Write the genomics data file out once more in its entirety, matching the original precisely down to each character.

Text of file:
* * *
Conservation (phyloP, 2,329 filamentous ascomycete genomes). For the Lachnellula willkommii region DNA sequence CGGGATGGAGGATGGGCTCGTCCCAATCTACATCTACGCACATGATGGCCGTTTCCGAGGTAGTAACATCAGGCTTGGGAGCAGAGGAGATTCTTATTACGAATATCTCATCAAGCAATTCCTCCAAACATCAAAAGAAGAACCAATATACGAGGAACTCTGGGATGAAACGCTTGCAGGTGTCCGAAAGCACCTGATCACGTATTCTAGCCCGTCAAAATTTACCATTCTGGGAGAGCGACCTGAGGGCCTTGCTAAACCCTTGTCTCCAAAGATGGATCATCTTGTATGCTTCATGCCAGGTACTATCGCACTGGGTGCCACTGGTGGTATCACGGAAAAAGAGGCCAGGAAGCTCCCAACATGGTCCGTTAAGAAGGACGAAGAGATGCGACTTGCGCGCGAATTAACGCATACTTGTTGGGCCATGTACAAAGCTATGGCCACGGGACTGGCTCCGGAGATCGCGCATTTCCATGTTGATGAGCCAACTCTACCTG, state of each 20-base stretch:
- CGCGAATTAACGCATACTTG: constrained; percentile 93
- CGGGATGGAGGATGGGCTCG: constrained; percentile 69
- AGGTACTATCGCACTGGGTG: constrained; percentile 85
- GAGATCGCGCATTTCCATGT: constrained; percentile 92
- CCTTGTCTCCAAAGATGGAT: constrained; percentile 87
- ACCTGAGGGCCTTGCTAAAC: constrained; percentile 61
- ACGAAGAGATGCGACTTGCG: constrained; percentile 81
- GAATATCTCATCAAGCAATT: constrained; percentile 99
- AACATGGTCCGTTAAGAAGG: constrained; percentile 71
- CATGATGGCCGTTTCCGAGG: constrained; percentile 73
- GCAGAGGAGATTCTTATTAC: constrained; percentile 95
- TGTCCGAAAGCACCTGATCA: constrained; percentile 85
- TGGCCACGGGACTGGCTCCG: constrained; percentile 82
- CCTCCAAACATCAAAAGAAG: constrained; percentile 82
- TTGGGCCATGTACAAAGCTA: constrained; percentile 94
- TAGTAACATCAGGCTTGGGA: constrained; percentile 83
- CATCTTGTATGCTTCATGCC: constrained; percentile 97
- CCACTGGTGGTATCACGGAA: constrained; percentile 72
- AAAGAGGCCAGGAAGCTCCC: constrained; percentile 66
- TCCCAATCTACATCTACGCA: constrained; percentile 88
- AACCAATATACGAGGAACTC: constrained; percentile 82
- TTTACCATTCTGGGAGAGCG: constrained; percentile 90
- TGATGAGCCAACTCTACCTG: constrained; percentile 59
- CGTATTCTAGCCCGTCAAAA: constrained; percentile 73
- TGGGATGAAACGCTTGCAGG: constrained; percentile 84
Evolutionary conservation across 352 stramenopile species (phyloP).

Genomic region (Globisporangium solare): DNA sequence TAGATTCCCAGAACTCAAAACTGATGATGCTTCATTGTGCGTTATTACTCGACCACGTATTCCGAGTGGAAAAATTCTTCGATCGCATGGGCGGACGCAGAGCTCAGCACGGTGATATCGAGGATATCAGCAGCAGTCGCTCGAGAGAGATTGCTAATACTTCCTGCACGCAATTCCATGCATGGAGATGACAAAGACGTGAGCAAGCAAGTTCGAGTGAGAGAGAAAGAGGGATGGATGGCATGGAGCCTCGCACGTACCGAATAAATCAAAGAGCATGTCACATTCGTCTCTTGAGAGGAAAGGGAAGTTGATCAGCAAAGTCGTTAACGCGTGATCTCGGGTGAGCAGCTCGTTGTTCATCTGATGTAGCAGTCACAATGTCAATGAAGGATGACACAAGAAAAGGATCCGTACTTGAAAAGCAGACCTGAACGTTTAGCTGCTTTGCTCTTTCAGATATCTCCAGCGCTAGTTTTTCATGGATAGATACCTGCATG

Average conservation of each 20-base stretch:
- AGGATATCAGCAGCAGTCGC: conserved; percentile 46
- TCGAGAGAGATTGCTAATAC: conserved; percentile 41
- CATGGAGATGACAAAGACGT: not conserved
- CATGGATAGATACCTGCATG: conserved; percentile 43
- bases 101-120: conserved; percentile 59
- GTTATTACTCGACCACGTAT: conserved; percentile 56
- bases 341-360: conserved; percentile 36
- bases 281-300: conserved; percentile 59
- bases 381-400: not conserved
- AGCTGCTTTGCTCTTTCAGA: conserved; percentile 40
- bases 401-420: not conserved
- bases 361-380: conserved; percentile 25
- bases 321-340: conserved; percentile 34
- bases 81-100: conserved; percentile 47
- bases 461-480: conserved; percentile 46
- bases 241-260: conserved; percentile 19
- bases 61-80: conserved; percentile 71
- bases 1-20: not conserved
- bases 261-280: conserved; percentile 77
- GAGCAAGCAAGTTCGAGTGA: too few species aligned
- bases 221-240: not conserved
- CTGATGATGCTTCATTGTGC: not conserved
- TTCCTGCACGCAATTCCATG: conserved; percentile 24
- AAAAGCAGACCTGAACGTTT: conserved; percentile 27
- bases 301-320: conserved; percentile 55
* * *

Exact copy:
Conservation (phyloP, 2,329 filamentous ascomycete genomes). For the Lachnellula willkommii region DNA sequence CGGGATGGAGGATGGGCTCGTCCCAATCTACATCTACGCACATGATGGCCGTTTCCGAGGTAGTAACATCAGGCTTGGGAGCAGAGGAGATTCTTATTACGAATATCTCATCAAGCAATTCCTCCAAACATCAAAAGAAGAACCAATATACGAGGAACTCTGGGATGAAACGCTTGCAGGTGTCCGAAAGCACCTGATCACGTATTCTAGCCCGTCAAAATTTACCATTCTGGGAGAGCGACCTGAGGGCCTTGCTAAACCCTTGTCTCCAAAGATGGATCATCTTGTATGCTTCATGCCAGGTACTATCGCACTGGGTGCCACTGGTGGTATCACGGAAAAAGAGGCCAGGAAGCTCCCAACATGGTCCGTTAAGAAGGACGAAGAGATGCGACTTGCGCGCGAATTAACGCATACTTGTTGGGCCATGTACAAAGCTATGGCCACGGGACTGGCTCCGGAGATCGCGCATTTCCATGTTGATGAGCCAACTCTACCTG, state of each 20-base stretch:
- CGCGAATTAACGCATACTTG: constrained; percentile 93
- CGGGATGGAGGATGGGCTCG: constrained; percentile 69
- AGGTACTATCGCACTGGGTG: constrained; percentile 85
- GAGATCGCGCATTTCCATGT: constrained; percentile 92
- CCTTGTCTCCAAAGATGGAT: constrained; percentile 87
- ACCTGAGGGCCTTGCTAAAC: constrained; percentile 61
- ACGAAGAGATGCGACTTGCG: constrained; percentile 81
- GAATATCTCATCAAGCAATT: constrained; percentile 99
- AACATGGTCCGTTAAGAAGG: constrained; percentile 71
- CATGATGGCCGTTTCCGAGG: constrained; percentile 73
- GCAGAGGAGATTCTTATTAC: constrained; percentile 95
- TGTCCGAAAGCACCTGATCA: constrained; percentile 85
- TGGCCACGGGACTGGCTCCG: constrained; percentile 82
- CCTCCAAACATCAAAAGAAG: constrained; percentile 82
- TTGGGCCATGTACAAAGCTA: constrained; percentile 94
- TAGTAACATCAGGCTTGGGA: constrained; percentile 83
- CATCTTGTATGCTTCATGCC: constrained; percentile 97
- CCACTGGTGGTATCACGGAA: constrained; percentile 72
- AAAGAGGCCAGGAAGCTCCC: constrained; percentile 66
- TCCCAATCTACATCTACGCA: constrained; percentile 88
- AACCAATATACGAGGAACTC: constrained; percentile 82
- TTTACCATTCTGGGAGAGCG: constrained; percentile 90
- TGATGAGCCAACTCTACCTG: constrained; percentile 59
- CGTATTCTAGCCCGTCAAAA: constrained; percentile 73
- TGGGATGAAACGCTTGCAGG: constrained; percentile 84
Evolutionary conservation across 352 stramenopile species (phyloP).

Genomic region (Globisporangium solare): DNA sequence TAGATTCCCAGAACTCAAAACTGATGATGCTTCATTGTGCGTTATTACTCGACCACGTATTCCGAGTGGAAAAATTCTTCGATCGCATGGGCGGACGCAGAGCTCAGCACGGTGATATCGAGGATATCAGCAGCAGTCGCTCGAGAGAGATTGCTAATACTTCCTGCACGCAATTCCATGCATGGAGATGACAAAGACGTGAGCAAGCAAGTTCGAGTGAGAGAGAAAGAGGGATGGATGGCATGGAGCCTCGCACGTACCGAATAAATCAAAGAGCATGTCACATTCGTCTCTTGAGAGGAAAGGGAAGTTGATCAGCAAAGTCGTTAACGCGTGATCTCGGGTGAGCAGCTCGTTGTTCATCTGATGTAGCAGTCACAATGTCAATGAAGGATGACACAAGAAAAGGATCCGTACTTGAAAAGCAGACCTGAACGTTTAGCTGCTTTGCTCTTTCAGATATCTCCAGCGCTAGTTTTTCATGGATAGATACCTGCATG

Average conservation of each 20-base stretch:
- AGGATATCAGCAGCAGTCGC: conserved; percentile 46
- TCGAGAGAGATTGCTAATAC: conserved; percentile 41
- CATGGAGATGACAAAGACGT: not conserved
- CATGGATAGATACCTGCATG: conserved; percentile 43
- bases 101-120: conserved; percentile 59
- GTTATTACTCGACCACGTAT: conserved; percentile 56
- bases 341-360: conserved; percentile 36
- bases 281-300: conserved; percentile 59
- bases 381-400: not conserved
- AGCTGCTTTGCTCTTTCAGA: conserved; percentile 40
- bases 401-420: not conserved
- bases 361-380: conserved; percentile 25
- bases 321-340: conserved; percentile 34
- bases 81-100: conserved; percentile 47
- bases 461-480: conserved; percentile 46
- bases 241-260: conserved; percentile 19
- bases 61-80: conserved; percentile 71
- bases 1-20: not conserved
- bases 261-280: conserved; percentile 77
- GAGCAAGCAAGTTCGAGTGA: too few species aligned
- bases 221-240: not conserved
- CTGATGATGCTTCATTGTGC: not conserved
- TTCCTGCACGCAATTCCATG: conserved; percentile 24
- AAAAGCAGACCTGAACGTTT: conserved; percentile 27
- bases 301-320: conserved; percentile 55